Podcasts are generally known to much of the world as a way generally unknown people (like us) can get noticed, but recently I've seen a trend in the podcasting scene. More and more devs are getting their own podcasts to communicate with their userbase. At this moment, I am subscribing to the Bungie Studios Podcast, The EA Podcast, The Kojima Productions Report, Major Nelson Radio and Zune Insider. Some are newer than others, for example the EA Podcast launched just 4 weeks ago.
These podcasts usually include one or two Project managers from the company, and maybe a couple programmers. What these podcasts do is let people on the outside see what it's like on the inside of the company. Case in point: Yesterday I was listening to the EA Podcast and they were talking about lunch menus, umbrellas and bikes on the EA Redwood Shores campus. Of course no one is going to drop bombshells as those are always reserved for gaming press in terms of scoops, except for the case in the Zune Insider podcast, where if they're allowed Matt Akers or the others may drop some info, but it never seems enough.
These podcasts can seem to be expensive. You have to get recording equipment, host the podcast on a server, and knowing these large companies, the podcasts are probably produced with the most expensive and professional equipment. However, it does sort of become a method of advertisement. Just the other day I was listening to the EA Podcast and they were talking about Dead Space: Extraction and the way they talked about it sold me on getting the game when it comes out.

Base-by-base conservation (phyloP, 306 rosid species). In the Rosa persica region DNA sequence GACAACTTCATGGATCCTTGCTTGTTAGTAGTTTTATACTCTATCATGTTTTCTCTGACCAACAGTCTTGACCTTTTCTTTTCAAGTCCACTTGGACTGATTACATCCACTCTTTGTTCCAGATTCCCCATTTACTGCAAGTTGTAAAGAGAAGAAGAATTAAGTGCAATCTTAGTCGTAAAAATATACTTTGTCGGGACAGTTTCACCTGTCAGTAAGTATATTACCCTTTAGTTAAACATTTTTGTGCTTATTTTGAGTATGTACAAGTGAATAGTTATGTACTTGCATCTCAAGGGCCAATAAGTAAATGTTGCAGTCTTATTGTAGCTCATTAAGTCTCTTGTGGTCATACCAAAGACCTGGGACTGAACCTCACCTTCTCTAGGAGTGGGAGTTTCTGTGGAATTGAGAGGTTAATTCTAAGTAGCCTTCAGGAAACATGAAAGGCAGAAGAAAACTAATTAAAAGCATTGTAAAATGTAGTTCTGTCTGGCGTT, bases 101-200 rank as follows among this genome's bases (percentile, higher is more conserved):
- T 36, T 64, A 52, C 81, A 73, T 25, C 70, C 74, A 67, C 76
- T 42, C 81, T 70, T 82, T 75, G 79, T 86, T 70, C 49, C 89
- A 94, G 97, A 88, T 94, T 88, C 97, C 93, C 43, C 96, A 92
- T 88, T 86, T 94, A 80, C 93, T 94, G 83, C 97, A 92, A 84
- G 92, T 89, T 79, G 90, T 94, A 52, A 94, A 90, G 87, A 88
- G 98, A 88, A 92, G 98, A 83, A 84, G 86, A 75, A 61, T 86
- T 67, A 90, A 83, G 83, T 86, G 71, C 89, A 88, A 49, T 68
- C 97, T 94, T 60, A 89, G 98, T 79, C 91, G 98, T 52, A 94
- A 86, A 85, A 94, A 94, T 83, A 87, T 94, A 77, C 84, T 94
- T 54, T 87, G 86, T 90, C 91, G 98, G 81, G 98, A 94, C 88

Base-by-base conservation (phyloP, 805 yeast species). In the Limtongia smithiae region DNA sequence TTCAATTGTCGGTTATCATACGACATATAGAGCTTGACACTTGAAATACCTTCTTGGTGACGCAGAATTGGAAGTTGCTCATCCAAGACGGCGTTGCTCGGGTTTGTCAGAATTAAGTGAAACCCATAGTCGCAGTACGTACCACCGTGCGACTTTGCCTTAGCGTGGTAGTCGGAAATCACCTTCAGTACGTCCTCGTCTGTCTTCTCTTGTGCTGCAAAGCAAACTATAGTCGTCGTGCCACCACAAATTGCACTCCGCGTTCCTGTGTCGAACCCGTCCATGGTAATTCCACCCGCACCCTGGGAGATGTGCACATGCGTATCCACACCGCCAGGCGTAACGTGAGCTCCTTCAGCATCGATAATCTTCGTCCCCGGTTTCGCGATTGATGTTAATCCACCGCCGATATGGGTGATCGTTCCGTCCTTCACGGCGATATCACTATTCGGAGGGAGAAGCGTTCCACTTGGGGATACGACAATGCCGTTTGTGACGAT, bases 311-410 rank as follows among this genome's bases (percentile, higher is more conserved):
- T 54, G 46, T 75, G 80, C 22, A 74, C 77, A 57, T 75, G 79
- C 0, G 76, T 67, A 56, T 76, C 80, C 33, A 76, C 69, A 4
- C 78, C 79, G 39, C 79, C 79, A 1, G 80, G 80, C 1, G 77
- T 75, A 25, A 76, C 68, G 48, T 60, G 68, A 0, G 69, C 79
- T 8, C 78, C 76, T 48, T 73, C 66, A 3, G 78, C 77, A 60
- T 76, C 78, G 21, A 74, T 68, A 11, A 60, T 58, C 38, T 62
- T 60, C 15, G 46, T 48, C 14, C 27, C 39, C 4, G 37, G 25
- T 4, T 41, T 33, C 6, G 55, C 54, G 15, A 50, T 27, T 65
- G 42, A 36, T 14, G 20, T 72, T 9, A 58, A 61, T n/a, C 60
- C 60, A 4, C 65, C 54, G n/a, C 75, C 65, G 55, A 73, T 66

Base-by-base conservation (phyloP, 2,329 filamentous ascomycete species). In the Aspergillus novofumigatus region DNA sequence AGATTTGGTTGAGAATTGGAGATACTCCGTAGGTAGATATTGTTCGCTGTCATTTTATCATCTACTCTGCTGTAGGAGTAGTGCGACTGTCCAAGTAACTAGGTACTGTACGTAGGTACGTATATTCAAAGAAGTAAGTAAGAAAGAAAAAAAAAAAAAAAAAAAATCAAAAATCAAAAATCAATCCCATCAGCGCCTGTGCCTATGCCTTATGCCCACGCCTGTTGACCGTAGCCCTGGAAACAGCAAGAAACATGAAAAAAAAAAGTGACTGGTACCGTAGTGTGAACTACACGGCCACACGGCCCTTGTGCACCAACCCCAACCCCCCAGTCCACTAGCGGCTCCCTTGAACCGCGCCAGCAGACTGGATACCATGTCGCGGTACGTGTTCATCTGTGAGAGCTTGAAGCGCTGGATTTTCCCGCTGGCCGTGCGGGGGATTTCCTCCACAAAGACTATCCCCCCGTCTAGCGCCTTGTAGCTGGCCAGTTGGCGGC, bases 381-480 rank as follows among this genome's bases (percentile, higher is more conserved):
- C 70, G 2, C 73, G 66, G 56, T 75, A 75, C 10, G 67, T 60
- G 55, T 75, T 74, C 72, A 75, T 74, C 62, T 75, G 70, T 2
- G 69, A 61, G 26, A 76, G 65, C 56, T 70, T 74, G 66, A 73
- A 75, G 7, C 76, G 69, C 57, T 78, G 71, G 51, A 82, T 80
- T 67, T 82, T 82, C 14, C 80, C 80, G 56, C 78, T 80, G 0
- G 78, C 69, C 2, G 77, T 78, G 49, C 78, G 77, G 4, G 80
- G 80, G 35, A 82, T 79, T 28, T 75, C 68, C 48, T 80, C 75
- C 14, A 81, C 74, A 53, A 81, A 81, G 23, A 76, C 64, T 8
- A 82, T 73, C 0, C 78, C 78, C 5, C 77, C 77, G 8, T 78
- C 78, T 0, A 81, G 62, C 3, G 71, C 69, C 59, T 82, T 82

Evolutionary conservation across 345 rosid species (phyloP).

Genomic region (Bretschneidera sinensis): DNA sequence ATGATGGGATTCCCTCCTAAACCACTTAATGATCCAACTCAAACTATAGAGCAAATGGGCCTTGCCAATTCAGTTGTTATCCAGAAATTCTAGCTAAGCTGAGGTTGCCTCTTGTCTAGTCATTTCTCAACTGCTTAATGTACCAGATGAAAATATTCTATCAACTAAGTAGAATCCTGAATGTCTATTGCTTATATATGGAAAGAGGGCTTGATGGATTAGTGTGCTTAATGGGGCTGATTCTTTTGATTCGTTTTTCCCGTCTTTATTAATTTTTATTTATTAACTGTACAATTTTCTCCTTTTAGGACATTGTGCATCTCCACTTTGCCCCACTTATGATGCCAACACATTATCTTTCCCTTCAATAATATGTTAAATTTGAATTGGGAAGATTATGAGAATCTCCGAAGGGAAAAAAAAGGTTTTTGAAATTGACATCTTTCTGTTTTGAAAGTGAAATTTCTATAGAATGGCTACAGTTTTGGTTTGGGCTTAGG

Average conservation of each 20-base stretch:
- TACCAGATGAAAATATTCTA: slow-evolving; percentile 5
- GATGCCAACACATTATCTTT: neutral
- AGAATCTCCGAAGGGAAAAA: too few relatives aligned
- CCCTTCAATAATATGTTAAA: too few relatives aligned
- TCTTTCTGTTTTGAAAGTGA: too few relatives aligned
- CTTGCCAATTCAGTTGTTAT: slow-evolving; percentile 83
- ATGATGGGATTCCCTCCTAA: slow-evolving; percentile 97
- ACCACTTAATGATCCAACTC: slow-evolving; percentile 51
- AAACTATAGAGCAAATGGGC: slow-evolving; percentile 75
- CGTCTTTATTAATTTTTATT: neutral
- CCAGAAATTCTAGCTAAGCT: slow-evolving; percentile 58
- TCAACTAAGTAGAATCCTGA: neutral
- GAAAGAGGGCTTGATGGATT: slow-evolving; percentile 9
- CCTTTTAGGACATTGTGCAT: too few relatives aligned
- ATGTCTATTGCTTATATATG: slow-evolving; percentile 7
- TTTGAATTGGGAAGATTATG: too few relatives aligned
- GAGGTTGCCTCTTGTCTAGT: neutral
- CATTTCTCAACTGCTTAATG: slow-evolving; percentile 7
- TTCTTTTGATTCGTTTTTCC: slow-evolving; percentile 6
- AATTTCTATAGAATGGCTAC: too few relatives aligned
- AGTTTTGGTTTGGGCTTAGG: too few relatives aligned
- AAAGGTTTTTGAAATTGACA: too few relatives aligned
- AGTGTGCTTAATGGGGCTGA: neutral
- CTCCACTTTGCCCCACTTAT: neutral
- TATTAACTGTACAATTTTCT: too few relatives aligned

With these podcasts it doesn't even seem like they're forced to only talk about their own company. On Major Nelson Radio I've heard e talk about taking his iPhone and Zune with him whne traveling, and I've heard EA's podcast make mentions to competitors products, such as the Resident Evil series. I've even heard Major Nelson saying he loved the Apple II and Steve Wozniak is his hero or something (by the way, Seteve Wozniak loves Bing).
Overall the use of podcasting for devs could become even more widespread. One day we could see something out of Nintendo of America called the Reggiecast, or maybe something out of SONY called the Giant Enemy PodCrab. So long as they are laid back and enjoyable, I'm sure I among others would be glad to listen.